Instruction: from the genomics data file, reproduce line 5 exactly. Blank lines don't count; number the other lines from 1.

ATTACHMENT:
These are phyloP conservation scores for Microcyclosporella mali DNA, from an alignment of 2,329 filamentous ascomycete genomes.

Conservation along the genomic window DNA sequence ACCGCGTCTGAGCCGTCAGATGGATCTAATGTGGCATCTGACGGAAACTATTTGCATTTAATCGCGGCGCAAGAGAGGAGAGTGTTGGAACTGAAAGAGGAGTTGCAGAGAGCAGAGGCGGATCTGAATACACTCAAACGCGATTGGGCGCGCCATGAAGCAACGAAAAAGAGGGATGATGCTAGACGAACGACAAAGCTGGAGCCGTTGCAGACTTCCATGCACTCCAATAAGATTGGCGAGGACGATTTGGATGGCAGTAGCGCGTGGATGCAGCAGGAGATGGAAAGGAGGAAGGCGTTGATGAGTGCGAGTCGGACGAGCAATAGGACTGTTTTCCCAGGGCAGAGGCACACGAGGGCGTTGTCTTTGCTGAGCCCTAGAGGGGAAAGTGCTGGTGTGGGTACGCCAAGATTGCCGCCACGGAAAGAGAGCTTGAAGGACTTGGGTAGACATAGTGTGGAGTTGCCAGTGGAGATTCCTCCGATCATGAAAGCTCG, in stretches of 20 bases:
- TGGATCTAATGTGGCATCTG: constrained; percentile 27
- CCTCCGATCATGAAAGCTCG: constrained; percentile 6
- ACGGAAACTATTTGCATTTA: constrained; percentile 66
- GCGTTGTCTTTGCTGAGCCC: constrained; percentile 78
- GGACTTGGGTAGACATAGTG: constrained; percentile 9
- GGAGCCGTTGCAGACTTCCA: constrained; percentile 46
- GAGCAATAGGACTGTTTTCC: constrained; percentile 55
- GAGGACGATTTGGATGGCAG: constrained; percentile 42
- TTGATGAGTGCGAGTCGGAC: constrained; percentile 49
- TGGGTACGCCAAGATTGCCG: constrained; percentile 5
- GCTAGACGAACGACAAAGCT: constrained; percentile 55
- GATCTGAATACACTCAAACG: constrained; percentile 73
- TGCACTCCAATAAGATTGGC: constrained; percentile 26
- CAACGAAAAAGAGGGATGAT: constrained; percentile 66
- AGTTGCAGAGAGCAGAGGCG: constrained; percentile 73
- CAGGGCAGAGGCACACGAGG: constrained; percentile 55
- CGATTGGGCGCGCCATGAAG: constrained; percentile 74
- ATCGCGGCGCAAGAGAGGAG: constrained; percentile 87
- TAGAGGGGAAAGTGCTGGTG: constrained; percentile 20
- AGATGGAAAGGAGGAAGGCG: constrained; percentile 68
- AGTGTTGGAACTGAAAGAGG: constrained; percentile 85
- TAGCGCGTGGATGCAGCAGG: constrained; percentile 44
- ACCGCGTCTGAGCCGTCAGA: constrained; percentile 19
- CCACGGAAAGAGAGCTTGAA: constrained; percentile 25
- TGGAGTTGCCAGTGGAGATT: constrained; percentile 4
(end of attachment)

- ACGGAAACTATTTGCATTTA: constrained; percentile 66